New year and new baby North Atlantic right whales | Oceana Canada

2019 has started out with a whale of a tale, three North Atlantic Right whales have been born! This is big news because the population is in crisis. In the 19th century, their population was devastated by whaling. It’s likely that they were named ‘right whale’ because they were the ‘right’ ones to hunt – slow-moving, surface-dwelling animals that migrate close to the coast. 

In the 1990s, North Atlantic right whales hit a population low of 270 animals. After that, they started making a fragile recovery, but ship strikes and entanglement in fishing gear made 2017 a crisis year for right whales. There were 17 confirmed mortalities – 12 in Canadian waters – and no new births. Today, there are approximately 360 North Atlantic right whales remaining. However, the last few weeks have brought so much hope to whale lovers with three new right whale calves - the first babies to be seen in over a year.

Meet the new calves

The first right whale calf was initially spotted on December 28, 2018, with a second confirmed sighting on January 1, 2019. The calf’s mom is known as #2791, she is at least 22 years old and this is her third known calf. She is pictured here swimming alongside her less than two-week-old calf. (Florida Fish and Wildlife Conservation Commission, taken under NOAA permit 20556-01)

The pair were spotted again on January 6th and 7th by Florida Fish and Wildlife Conservation Commission; this photo shows them among a bunch of cannonball jellyfish near Fernandina Beach, Florida. (Florida Fish and Wildlife Conservation Commission, taken under NOAA permit 20556-01)

More good news came on January 13th. At around sunset a second calf was spotted near South Ponte Vedra Beach, Florida. The mother of this calf has been identified as #3317. (Florida Fish and Wildlife Commission)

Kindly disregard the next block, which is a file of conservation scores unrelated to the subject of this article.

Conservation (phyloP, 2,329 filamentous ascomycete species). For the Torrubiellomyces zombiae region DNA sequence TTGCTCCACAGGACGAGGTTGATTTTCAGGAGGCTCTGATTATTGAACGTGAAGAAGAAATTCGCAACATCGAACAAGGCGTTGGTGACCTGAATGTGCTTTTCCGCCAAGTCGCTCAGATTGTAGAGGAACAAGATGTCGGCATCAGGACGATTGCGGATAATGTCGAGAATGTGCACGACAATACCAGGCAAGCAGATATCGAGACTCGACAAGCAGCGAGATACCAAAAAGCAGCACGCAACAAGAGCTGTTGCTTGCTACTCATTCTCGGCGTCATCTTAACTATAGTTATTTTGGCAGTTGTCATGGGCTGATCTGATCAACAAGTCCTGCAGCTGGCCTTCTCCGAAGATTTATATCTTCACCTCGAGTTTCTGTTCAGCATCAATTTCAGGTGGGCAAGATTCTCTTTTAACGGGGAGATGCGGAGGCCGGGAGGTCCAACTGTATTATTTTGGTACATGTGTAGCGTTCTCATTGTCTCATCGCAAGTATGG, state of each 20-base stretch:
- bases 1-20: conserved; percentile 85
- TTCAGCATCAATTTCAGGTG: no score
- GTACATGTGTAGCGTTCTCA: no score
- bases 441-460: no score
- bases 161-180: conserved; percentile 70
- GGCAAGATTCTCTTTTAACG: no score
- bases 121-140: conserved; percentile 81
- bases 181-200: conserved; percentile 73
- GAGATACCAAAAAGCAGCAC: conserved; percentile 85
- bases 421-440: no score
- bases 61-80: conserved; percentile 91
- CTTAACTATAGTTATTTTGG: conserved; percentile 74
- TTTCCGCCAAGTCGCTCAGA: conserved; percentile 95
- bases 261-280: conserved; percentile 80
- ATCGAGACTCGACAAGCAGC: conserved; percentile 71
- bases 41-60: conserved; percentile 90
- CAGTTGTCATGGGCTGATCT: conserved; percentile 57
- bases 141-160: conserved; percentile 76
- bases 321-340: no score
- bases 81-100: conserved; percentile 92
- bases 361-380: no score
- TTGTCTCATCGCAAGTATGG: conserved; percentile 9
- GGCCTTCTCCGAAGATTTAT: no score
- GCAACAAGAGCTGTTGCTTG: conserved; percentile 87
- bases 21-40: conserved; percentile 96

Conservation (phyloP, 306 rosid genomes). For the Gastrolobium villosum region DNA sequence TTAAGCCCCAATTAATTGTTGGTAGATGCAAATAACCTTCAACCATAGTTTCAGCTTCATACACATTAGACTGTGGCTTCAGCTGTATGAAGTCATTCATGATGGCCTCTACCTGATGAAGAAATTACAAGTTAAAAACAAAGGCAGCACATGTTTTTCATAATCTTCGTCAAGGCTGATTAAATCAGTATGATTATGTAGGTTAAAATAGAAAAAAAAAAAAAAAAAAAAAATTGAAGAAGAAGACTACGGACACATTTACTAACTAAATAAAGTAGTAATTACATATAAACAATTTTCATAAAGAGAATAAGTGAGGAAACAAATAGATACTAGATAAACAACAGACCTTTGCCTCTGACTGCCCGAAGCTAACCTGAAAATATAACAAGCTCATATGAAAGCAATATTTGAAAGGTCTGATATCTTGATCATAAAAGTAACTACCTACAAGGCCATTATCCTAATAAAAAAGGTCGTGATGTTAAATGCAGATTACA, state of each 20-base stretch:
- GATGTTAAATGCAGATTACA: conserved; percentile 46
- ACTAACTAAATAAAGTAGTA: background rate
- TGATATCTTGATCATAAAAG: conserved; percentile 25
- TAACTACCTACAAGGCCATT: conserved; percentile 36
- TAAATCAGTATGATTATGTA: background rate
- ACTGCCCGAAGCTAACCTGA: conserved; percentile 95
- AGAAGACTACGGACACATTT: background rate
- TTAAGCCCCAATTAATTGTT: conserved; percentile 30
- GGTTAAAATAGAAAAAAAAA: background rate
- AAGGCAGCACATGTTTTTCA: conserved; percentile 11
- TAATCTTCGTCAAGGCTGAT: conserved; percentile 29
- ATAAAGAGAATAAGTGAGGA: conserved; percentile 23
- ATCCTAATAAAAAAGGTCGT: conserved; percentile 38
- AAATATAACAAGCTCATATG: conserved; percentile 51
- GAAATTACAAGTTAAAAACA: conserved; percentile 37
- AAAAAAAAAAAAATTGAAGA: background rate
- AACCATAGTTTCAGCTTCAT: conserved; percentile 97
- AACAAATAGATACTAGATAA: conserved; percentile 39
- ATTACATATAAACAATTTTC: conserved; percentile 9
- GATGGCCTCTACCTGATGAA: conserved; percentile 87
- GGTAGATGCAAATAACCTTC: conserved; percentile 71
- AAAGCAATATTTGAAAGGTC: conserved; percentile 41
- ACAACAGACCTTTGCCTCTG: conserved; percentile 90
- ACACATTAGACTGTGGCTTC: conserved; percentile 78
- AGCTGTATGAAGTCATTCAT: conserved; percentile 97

The third baby was spotted for the first time only two days ago! The calf was spotted with her mother, #1204. She is at least 37 years old and is one of the most prolific mothers of the North Atlantic right whales, giving birth to her first known calf in 1988. (Florida Fish and Wildlife Conservation Commission, taken under NOAA permit 20556-01)

Right whale calves nurse for the first one to two years of their lives and remain close to their mothers until they reach sexual maturity at around age 10.

They usually give birth in the southern United States, off the coasts of Florida and Georgia, in the winter months and many whales travel north and feed in waters off the Maritimes, Quebec, and the United States. That means there is a possibility that these babies could be seen in Canadian waters this summer! 

If North Atlantic right whales are to avoid extinction, deaths from fishing entanglement and ship strikes must stop – this imperiled species also can’t afford additional stressors.

Oceana is working in Canada and the United States to save these whales. Join us.